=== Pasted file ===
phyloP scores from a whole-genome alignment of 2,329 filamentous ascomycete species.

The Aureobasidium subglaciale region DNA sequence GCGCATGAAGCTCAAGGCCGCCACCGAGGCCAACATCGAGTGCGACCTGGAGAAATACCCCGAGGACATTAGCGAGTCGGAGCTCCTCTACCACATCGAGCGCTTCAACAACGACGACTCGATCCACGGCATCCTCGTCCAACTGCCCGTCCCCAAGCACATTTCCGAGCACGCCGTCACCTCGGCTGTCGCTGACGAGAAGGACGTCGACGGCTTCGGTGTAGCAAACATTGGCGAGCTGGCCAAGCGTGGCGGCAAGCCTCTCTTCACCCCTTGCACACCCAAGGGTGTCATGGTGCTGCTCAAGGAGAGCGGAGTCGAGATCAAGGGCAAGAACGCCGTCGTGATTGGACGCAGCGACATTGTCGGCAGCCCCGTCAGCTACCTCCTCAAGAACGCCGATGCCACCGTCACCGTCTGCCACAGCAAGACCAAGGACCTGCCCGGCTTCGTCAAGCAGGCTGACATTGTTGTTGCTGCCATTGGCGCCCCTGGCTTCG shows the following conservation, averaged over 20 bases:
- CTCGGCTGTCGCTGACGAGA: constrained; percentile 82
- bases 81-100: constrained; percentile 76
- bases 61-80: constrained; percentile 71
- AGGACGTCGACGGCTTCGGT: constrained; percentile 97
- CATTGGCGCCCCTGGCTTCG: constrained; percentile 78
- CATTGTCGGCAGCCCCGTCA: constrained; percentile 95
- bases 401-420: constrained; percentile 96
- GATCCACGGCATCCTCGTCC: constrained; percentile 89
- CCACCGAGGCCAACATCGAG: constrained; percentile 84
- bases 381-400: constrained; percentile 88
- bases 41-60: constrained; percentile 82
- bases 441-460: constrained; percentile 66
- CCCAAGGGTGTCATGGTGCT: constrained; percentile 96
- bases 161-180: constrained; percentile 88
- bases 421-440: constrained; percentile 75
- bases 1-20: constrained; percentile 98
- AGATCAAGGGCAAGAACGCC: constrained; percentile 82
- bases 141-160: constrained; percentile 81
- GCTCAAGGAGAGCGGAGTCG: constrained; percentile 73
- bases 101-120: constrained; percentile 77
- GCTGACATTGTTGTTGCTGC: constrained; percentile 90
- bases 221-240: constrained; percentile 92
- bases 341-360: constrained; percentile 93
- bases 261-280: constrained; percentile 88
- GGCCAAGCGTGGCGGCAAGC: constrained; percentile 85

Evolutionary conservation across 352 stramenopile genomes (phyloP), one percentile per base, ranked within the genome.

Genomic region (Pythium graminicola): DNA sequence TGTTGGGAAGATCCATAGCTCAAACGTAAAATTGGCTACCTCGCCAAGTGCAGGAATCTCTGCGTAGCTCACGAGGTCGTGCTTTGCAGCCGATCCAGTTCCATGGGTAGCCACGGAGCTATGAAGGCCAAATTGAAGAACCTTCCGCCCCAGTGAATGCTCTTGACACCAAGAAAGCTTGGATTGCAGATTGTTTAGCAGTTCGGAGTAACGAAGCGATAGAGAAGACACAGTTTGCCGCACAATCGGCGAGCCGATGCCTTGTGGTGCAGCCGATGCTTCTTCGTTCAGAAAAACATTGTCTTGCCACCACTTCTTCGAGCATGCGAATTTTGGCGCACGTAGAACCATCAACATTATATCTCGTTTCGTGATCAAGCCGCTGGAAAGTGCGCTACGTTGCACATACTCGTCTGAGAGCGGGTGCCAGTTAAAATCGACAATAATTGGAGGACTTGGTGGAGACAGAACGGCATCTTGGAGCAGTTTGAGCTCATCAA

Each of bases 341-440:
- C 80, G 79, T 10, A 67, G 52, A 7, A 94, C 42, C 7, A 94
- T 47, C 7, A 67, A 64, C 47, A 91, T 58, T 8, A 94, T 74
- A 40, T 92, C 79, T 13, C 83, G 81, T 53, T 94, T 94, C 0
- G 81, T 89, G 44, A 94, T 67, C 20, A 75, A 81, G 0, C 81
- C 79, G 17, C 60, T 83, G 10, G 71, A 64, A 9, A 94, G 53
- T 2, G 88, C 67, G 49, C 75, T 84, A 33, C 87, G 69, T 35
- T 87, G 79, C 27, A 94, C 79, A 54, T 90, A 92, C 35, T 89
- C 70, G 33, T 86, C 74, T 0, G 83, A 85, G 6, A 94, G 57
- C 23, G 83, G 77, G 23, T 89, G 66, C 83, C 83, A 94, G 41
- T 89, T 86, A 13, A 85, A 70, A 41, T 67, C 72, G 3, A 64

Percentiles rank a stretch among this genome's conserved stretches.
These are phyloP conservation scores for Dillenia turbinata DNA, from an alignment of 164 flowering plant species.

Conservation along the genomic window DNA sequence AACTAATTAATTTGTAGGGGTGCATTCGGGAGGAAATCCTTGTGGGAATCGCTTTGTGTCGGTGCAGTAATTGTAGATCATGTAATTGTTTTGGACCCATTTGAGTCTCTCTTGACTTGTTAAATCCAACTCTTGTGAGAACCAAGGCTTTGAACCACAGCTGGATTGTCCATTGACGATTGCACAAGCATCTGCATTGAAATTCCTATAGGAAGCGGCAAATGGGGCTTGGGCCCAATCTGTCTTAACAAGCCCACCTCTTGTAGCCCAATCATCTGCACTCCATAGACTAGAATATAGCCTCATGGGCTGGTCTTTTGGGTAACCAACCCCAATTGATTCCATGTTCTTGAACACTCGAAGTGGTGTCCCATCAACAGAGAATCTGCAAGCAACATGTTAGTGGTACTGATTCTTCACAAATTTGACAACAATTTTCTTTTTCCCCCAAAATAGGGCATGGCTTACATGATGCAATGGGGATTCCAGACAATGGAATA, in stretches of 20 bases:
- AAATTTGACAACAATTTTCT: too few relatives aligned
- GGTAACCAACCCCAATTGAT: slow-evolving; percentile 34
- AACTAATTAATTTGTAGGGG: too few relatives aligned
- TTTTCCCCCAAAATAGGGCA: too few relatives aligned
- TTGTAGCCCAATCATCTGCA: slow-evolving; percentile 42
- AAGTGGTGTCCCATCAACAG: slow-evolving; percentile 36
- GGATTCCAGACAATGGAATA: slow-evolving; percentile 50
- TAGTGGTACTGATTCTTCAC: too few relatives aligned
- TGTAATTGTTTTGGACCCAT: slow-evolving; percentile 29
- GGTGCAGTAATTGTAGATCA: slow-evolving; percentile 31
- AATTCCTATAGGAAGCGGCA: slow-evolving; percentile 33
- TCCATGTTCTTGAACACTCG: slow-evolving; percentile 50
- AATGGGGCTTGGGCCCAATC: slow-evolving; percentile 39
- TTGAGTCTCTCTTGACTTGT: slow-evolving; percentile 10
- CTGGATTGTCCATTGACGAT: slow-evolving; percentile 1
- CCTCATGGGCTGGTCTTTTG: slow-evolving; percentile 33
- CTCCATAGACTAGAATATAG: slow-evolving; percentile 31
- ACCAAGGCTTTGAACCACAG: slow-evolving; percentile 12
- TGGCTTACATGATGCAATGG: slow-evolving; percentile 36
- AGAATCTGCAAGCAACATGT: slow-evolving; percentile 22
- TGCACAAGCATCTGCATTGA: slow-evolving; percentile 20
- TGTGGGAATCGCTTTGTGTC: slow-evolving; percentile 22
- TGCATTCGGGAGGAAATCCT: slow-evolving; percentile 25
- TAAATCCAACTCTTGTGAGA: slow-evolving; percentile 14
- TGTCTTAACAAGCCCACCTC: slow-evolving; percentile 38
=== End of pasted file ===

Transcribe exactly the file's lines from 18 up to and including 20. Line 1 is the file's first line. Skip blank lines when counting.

- bases 1-20: constrained; percentile 98
- AGATCAAGGGCAAGAACGCC: constrained; percentile 82
- bases 141-160: constrained; percentile 81